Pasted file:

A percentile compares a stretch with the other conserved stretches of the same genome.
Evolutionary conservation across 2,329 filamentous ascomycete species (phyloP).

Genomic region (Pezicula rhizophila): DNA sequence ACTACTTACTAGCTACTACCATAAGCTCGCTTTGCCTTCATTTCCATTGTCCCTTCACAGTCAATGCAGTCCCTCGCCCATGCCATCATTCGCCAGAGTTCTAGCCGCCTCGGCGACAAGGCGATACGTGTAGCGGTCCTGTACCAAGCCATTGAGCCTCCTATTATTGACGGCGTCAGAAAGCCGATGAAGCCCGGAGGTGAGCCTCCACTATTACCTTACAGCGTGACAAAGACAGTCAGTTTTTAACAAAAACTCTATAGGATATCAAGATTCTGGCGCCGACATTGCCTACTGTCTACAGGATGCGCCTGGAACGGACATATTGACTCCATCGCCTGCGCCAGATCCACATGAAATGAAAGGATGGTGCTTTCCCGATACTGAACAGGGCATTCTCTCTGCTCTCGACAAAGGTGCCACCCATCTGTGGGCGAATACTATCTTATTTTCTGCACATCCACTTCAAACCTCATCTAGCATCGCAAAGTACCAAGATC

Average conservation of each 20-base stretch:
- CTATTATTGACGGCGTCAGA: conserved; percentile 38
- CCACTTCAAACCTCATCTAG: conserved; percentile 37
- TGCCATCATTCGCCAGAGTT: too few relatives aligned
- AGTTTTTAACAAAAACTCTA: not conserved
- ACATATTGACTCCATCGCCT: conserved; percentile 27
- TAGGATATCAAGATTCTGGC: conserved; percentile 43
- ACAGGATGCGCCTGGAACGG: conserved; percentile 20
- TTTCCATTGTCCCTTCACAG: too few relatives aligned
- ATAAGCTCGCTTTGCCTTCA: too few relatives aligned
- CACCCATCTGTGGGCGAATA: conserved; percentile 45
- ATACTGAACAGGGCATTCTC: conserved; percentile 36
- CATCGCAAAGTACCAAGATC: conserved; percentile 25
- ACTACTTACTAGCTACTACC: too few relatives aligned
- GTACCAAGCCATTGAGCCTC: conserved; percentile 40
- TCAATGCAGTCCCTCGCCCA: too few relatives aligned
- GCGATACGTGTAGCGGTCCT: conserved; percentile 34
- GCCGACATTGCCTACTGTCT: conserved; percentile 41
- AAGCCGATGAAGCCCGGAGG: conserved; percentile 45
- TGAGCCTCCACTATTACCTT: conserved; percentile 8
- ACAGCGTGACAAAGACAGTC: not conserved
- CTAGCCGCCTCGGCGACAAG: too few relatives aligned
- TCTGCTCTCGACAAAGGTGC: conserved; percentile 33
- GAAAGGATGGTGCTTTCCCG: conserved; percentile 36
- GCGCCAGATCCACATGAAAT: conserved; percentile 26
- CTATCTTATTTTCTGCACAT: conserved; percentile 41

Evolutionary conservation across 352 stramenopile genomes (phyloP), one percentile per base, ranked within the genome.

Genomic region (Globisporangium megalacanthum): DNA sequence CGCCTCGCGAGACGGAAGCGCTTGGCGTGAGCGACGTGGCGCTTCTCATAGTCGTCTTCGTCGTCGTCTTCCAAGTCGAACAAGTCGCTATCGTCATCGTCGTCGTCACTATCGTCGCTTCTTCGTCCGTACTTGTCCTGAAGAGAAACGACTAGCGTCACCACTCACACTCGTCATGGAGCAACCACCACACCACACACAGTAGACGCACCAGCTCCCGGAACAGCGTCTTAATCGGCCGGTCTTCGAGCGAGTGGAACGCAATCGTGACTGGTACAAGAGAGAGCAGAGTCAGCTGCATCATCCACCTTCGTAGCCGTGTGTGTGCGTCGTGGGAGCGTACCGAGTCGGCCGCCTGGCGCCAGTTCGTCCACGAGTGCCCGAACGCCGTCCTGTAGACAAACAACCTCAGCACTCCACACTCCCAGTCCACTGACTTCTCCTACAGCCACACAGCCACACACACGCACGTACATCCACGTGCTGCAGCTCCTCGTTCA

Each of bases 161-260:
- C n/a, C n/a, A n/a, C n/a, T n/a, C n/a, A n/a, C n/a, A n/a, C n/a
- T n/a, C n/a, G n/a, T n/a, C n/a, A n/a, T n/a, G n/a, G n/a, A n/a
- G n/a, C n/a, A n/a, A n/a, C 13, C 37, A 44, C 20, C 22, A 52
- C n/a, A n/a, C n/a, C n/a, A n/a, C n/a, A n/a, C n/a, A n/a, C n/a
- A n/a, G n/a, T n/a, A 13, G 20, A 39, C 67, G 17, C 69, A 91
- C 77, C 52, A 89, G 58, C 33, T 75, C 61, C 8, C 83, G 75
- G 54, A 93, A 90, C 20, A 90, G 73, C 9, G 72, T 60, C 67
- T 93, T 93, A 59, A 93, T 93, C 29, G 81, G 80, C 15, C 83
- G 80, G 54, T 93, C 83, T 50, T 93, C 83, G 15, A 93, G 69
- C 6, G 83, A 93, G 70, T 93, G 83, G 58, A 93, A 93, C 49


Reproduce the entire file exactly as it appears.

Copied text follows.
A percentile compares a stretch with the other conserved stretches of the same genome.
Evolutionary conservation across 2,329 filamentous ascomycete species (phyloP).

Genomic region (Pezicula rhizophila): DNA sequence ACTACTTACTAGCTACTACCATAAGCTCGCTTTGCCTTCATTTCCATTGTCCCTTCACAGTCAATGCAGTCCCTCGCCCATGCCATCATTCGCCAGAGTTCTAGCCGCCTCGGCGACAAGGCGATACGTGTAGCGGTCCTGTACCAAGCCATTGAGCCTCCTATTATTGACGGCGTCAGAAAGCCGATGAAGCCCGGAGGTGAGCCTCCACTATTACCTTACAGCGTGACAAAGACAGTCAGTTTTTAACAAAAACTCTATAGGATATCAAGATTCTGGCGCCGACATTGCCTACTGTCTACAGGATGCGCCTGGAACGGACATATTGACTCCATCGCCTGCGCCAGATCCACATGAAATGAAAGGATGGTGCTTTCCCGATACTGAACAGGGCATTCTCTCTGCTCTCGACAAAGGTGCCACCCATCTGTGGGCGAATACTATCTTATTTTCTGCACATCCACTTCAAACCTCATCTAGCATCGCAAAGTACCAAGATC

Average conservation of each 20-base stretch:
- CTATTATTGACGGCGTCAGA: conserved; percentile 38
- CCACTTCAAACCTCATCTAG: conserved; percentile 37
- TGCCATCATTCGCCAGAGTT: too few relatives aligned
- AGTTTTTAACAAAAACTCTA: not conserved
- ACATATTGACTCCATCGCCT: conserved; percentile 27
- TAGGATATCAAGATTCTGGC: conserved; percentile 43
- ACAGGATGCGCCTGGAACGG: conserved; percentile 20
- TTTCCATTGTCCCTTCACAG: too few relatives aligned
- ATAAGCTCGCTTTGCCTTCA: too few relatives aligned
- CACCCATCTGTGGGCGAATA: conserved; percentile 45
- ATACTGAACAGGGCATTCTC: conserved; percentile 36
- CATCGCAAAGTACCAAGATC: conserved; percentile 25
- ACTACTTACTAGCTACTACC: too few relatives aligned
- GTACCAAGCCATTGAGCCTC: conserved; percentile 40
- TCAATGCAGTCCCTCGCCCA: too few relatives aligned
- GCGATACGTGTAGCGGTCCT: conserved; percentile 34
- GCCGACATTGCCTACTGTCT: conserved; percentile 41
- AAGCCGATGAAGCCCGGAGG: conserved; percentile 45
- TGAGCCTCCACTATTACCTT: conserved; percentile 8
- ACAGCGTGACAAAGACAGTC: not conserved
- CTAGCCGCCTCGGCGACAAG: too few relatives aligned
- TCTGCTCTCGACAAAGGTGC: conserved; percentile 33
- GAAAGGATGGTGCTTTCCCG: conserved; percentile 36
- GCGCCAGATCCACATGAAAT: conserved; percentile 26
- CTATCTTATTTTCTGCACAT: conserved; percentile 41

Evolutionary conservation across 352 stramenopile genomes (phyloP), one percentile per base, ranked within the genome.

Genomic region (Globisporangium megalacanthum): DNA sequence CGCCTCGCGAGACGGAAGCGCTTGGCGTGAGCGACGTGGCGCTTCTCATAGTCGTCTTCGTCGTCGTCTTCCAAGTCGAACAAGTCGCTATCGTCATCGTCGTCGTCACTATCGTCGCTTCTTCGTCCGTACTTGTCCTGAAGAGAAACGACTAGCGTCACCACTCACACTCGTCATGGAGCAACCACCACACCACACACAGTAGACGCACCAGCTCCCGGAACAGCGTCTTAATCGGCCGGTCTTCGAGCGAGTGGAACGCAATCGTGACTGGTACAAGAGAGAGCAGAGTCAGCTGCATCATCCACCTTCGTAGCCGTGTGTGTGCGTCGTGGGAGCGTACCGAGTCGGCCGCCTGGCGCCAGTTCGTCCACGAGTGCCCGAACGCCGTCCTGTAGACAAACAACCTCAGCACTCCACACTCCCAGTCCACTGACTTCTCCTACAGCCACACAGCCACACACACGCACGTACATCCACGTGCTGCAGCTCCTCGTTCA

Each of bases 161-260:
- C n/a, C n/a, A n/a, C n/a, T n/a, C n/a, A n/a, C n/a, A n/a, C n/a
- T n/a, C n/a, G n/a, T n/a, C n/a, A n/a, T n/a, G n/a, G n/a, A n/a
- G n/a, C n/a, A n/a, A n/a, C 13, C 37, A 44, C 20, C 22, A 52
- C n/a, A n/a, C n/a, C n/a, A n/a, C n/a, A n/a, C n/a, A n/a, C n/a
- A n/a, G n/a, T n/a, A 13, G 20, A 39, C 67, G 17, C 69, A 91
- C 77, C 52, A 89, G 58, C 33, T 75, C 61, C 8, C 83, G 75
- G 54, A 93, A 90, C 20, A 90, G 73, C 9, G 72, T 60, C 67
- T 93, T 93, A 59, A 93, T 93, C 29, G 81, G 80, C 15, C 83
- G 80, G 54, T 93, C 83, T 50, T 93, C 83, G 15, A 93, G 69
- C 6, G 83, A 93, G 70, T 93, G 83, G 58, A 93, A 93, C 49